Phosphates

Water Quality (Phosphate) in Riverine Special Areas of Conservation and implications for Planning and Development

Following new evidence about the environmental impacts of phosphate in watercourses Natural Resources Wales have adopted tighter targets for the water quality of watercourses and have conducted an assessment of the 9 riverine Special Areas of Conservation in Wales.   
This assessment has established that phosphorus breaches are widespread within Welsh Special Areas of Conservation rivers with over 60% of waterbodies failing against the challenging targets set. 

The assessment has identified that within the River Usk 88% of the river’s water bodies failed to meet the required target and within the River Wye 67% failed to meet the required target.  As a result of this failure Natural Resources Wales have issued detailed planning guidance to ensure that the environmental capacity of the rivers does not deteriorate any further.  Any proposed development within the catchment areas of the rivers that might increase phosphate levels need to clearly evidence within a planning application that the development can demonstrate phosphate neutrality or betterment in its design and/or its contribution to the water body.  In most cases there will be limited capacity to connect to the public sewerage system and an alternative solution will have to be found.  This will impact on all development that increases the volume or concentration of wastewater. 

Catchment area of the rivers map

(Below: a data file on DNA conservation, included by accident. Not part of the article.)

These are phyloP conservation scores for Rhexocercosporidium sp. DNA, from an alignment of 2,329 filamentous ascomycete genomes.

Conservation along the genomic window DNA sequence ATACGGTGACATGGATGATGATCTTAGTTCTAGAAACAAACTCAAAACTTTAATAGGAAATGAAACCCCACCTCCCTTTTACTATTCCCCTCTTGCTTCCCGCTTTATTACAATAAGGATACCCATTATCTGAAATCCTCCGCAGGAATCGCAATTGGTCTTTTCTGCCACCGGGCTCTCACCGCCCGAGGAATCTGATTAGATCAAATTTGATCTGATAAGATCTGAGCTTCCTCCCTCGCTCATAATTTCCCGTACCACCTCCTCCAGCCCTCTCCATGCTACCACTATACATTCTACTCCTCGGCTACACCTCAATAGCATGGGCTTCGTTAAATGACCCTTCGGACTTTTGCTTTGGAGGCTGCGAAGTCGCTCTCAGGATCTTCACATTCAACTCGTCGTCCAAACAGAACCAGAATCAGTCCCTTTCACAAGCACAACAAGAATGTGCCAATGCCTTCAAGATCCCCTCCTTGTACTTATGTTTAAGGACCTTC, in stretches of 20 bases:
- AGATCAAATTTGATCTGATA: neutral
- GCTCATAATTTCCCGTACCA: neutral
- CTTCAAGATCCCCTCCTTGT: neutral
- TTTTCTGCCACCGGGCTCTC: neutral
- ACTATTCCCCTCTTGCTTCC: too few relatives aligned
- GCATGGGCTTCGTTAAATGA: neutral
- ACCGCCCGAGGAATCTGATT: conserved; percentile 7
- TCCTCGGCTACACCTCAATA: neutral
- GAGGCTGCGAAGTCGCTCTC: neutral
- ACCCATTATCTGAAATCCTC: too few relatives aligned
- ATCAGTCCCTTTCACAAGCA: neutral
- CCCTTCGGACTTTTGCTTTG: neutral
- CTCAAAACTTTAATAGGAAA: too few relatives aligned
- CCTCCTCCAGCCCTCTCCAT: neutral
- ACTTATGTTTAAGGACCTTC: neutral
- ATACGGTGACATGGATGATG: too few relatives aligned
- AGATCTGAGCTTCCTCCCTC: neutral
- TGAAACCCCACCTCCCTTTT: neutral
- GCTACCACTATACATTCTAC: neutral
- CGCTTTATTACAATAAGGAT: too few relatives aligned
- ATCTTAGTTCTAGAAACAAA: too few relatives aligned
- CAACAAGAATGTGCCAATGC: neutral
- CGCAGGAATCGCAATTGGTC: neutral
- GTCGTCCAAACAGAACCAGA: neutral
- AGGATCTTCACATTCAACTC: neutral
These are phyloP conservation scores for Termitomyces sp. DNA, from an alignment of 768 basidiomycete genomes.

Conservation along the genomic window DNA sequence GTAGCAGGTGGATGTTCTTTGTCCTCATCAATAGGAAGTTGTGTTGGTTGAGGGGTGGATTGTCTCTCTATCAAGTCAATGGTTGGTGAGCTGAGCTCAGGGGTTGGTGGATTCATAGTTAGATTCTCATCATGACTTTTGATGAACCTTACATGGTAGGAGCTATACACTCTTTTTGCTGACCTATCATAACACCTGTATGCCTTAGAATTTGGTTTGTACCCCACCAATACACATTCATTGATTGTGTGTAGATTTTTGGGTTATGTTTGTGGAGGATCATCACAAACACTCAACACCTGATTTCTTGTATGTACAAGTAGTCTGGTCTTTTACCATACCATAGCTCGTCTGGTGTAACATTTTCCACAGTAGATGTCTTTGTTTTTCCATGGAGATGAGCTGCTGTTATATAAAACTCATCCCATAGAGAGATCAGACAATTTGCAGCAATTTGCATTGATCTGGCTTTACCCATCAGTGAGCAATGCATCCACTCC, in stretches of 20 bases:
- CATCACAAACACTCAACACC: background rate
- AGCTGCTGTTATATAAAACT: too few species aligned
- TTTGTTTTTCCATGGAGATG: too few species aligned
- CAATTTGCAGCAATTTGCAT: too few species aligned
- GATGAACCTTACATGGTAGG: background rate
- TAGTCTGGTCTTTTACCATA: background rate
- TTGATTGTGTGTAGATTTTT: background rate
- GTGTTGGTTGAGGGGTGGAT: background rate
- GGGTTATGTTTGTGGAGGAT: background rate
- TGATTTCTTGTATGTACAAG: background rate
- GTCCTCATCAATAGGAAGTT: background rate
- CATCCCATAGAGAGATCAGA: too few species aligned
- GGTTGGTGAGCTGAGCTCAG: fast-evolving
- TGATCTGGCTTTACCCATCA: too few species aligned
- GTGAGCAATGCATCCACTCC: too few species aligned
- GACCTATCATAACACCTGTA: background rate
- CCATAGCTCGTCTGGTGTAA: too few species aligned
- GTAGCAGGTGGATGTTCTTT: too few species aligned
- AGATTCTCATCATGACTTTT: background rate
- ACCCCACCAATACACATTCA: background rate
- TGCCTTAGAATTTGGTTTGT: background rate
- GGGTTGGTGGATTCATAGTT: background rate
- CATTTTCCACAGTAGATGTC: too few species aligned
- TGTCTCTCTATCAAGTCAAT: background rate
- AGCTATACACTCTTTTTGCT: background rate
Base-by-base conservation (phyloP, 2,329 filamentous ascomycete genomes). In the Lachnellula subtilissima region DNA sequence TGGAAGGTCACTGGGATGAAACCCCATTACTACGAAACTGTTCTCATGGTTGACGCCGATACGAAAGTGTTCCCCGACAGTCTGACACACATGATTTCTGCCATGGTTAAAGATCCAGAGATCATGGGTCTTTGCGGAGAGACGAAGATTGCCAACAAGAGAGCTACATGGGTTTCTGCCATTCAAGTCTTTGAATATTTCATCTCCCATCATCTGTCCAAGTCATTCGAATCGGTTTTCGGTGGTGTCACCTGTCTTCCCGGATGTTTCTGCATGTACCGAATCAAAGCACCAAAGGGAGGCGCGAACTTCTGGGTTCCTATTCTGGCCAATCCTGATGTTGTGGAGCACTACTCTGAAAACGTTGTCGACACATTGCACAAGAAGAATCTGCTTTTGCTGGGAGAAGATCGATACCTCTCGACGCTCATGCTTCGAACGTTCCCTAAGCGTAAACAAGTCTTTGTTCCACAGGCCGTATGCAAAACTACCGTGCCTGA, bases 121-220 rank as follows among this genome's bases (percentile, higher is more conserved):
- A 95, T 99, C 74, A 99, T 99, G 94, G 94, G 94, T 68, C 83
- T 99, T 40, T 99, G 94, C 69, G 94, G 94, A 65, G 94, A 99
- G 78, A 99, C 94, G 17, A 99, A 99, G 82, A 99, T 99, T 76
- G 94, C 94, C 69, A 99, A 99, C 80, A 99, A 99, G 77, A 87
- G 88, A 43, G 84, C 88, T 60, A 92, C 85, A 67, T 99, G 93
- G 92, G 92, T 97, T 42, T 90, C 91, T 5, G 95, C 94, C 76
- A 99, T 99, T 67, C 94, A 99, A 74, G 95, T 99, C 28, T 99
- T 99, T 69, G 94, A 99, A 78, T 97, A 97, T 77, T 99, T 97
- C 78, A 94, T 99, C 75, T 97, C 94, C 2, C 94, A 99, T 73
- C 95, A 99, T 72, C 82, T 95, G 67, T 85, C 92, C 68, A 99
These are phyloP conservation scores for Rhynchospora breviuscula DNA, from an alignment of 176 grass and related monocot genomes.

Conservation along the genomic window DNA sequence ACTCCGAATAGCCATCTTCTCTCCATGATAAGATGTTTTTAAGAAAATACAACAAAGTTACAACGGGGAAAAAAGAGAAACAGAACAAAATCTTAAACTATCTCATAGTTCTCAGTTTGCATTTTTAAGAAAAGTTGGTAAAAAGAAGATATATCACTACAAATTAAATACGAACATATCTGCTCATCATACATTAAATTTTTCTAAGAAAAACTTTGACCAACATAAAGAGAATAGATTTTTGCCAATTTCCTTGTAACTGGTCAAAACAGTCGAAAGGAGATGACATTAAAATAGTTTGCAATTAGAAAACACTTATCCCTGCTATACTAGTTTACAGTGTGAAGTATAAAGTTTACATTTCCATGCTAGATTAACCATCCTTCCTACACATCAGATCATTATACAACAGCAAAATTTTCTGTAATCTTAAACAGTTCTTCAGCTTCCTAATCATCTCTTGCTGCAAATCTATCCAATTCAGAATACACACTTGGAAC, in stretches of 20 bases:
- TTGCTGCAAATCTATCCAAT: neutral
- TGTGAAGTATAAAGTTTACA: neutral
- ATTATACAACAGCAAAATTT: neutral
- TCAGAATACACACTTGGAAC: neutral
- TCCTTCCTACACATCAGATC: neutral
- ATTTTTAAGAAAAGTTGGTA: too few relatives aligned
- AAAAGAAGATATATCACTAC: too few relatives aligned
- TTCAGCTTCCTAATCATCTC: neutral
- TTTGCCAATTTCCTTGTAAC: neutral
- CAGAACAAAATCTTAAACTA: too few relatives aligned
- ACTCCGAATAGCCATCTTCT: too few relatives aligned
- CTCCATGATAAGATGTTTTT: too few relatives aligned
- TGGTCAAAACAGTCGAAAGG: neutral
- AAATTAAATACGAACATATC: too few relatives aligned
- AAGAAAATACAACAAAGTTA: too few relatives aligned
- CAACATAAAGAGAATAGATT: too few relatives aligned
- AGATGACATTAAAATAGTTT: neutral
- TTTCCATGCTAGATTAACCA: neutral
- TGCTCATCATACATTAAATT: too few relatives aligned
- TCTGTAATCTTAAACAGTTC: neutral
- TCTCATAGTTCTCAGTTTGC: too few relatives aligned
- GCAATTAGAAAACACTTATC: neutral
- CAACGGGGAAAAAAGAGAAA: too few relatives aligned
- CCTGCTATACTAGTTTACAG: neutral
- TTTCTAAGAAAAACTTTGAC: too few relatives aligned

Development proposals need to be given significant consideration within these catchment areas and prior to an application being submitted to the Local Planning Authority and it is encouraged that customers engage with our pre-application advice service to discuss the acceptability of proposals.

Natural Resources Wales have provided interim planning guidance for developers which outlines what type of development is unlikely to have an impact on phosphate levels in the watercourses.  Detailed information regarding this matter can be found on Natural Resources Wales’ website.

As the guidance outlines if the planning application cannot evidence that the development proposal would result in phosphate neutrality or betterment the Local Planning Authority would not be able to support the application given the unacceptable impact on the water quality of the rivers which are sensitively designated as special areas of conservation.

This new guidance does have significant implications on development proposals and we are working with Natural Resources Wales and other partners to find solutions that enable development proposals to progress  and that do not harm the environmental capacity of our watercourses.  As you can appreciate we are absorbing the implications for current and future planning applications as well as the review of the Local Development Plan. 
We will update this page with further information as soon as we are able.

Following sessions at the recent Wrexham LDP Examination it has come to light that LPAs may not be able to rely solely on the presence of Phosphate stripping to guarantee nutrient neutrality. Previously we had understood that P stripping, in place at Talgarth, was sufficient to avoid adverse effects on the River Wye SAC.  This is no longer the case.  

To this end we are investigating with NRW the permitting arrangements for Talgarth WwTW and will update once we are satisfied that the P stripping is sufficient to meet obligations under the Habitats Regulations.

At present we are unable to positively determine applications which propose to connect to the Talgarth WwTW.   This advice will be updated as and when this issue is resolved.